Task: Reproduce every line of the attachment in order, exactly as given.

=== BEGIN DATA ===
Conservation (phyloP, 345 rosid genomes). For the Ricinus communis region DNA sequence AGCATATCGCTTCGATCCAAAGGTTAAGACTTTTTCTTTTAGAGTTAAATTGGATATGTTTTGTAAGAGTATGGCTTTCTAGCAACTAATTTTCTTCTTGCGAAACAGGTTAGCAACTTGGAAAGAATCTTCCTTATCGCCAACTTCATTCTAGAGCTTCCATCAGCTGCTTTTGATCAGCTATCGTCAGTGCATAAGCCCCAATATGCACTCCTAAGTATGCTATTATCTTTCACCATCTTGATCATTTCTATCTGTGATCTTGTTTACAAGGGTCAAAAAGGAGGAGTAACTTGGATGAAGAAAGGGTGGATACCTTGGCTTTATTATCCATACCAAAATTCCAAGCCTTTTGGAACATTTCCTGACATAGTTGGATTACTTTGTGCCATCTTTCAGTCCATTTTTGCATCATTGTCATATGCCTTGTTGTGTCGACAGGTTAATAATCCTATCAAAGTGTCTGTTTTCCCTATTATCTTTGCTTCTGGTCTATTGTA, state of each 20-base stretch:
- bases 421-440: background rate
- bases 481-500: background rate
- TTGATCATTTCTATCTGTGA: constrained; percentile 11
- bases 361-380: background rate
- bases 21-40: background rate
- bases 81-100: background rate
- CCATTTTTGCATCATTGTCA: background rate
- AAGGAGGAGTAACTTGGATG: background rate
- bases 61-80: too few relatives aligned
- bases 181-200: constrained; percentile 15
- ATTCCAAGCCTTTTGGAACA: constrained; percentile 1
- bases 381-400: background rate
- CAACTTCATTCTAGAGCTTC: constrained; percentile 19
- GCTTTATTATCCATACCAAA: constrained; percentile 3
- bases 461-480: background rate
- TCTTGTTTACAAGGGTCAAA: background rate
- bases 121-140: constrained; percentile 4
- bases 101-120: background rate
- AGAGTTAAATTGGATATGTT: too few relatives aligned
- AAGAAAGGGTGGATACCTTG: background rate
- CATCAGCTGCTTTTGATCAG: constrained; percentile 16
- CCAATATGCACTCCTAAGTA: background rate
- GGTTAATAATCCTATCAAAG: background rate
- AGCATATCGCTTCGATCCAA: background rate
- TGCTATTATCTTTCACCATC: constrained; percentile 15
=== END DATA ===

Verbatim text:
Conservation (phyloP, 345 rosid genomes). For the Ricinus communis region DNA sequence AGCATATCGCTTCGATCCAAAGGTTAAGACTTTTTCTTTTAGAGTTAAATTGGATATGTTTTGTAAGAGTATGGCTTTCTAGCAACTAATTTTCTTCTTGCGAAACAGGTTAGCAACTTGGAAAGAATCTTCCTTATCGCCAACTTCATTCTAGAGCTTCCATCAGCTGCTTTTGATCAGCTATCGTCAGTGCATAAGCCCCAATATGCACTCCTAAGTATGCTATTATCTTTCACCATCTTGATCATTTCTATCTGTGATCTTGTTTACAAGGGTCAAAAAGGAGGAGTAACTTGGATGAAGAAAGGGTGGATACCTTGGCTTTATTATCCATACCAAAATTCCAAGCCTTTTGGAACATTTCCTGACATAGTTGGATTACTTTGTGCCATCTTTCAGTCCATTTTTGCATCATTGTCATATGCCTTGTTGTGTCGACAGGTTAATAATCCTATCAAAGTGTCTGTTTTCCCTATTATCTTTGCTTCTGGTCTATTGTA, state of each 20-base stretch:
- bases 421-440: background rate
- bases 481-500: background rate
- TTGATCATTTCTATCTGTGA: constrained; percentile 11
- bases 361-380: background rate
- bases 21-40: background rate
- bases 81-100: background rate
- CCATTTTTGCATCATTGTCA: background rate
- AAGGAGGAGTAACTTGGATG: background rate
- bases 61-80: too few relatives aligned
- bases 181-200: constrained; percentile 15
- ATTCCAAGCCTTTTGGAACA: constrained; percentile 1
- bases 381-400: background rate
- CAACTTCATTCTAGAGCTTC: constrained; percentile 19
- GCTTTATTATCCATACCAAA: constrained; percentile 3
- bases 461-480: background rate
- TCTTGTTTACAAGGGTCAAA: background rate
- bases 121-140: constrained; percentile 4
- bases 101-120: background rate
- AGAGTTAAATTGGATATGTT: too few relatives aligned
- AAGAAAGGGTGGATACCTTG: background rate
- CATCAGCTGCTTTTGATCAG: constrained; percentile 16
- CCAATATGCACTCCTAAGTA: background rate
- GGTTAATAATCCTATCAAAG: background rate
- AGCATATCGCTTCGATCCAA: background rate
- TGCTATTATCTTTCACCATC: constrained; percentile 15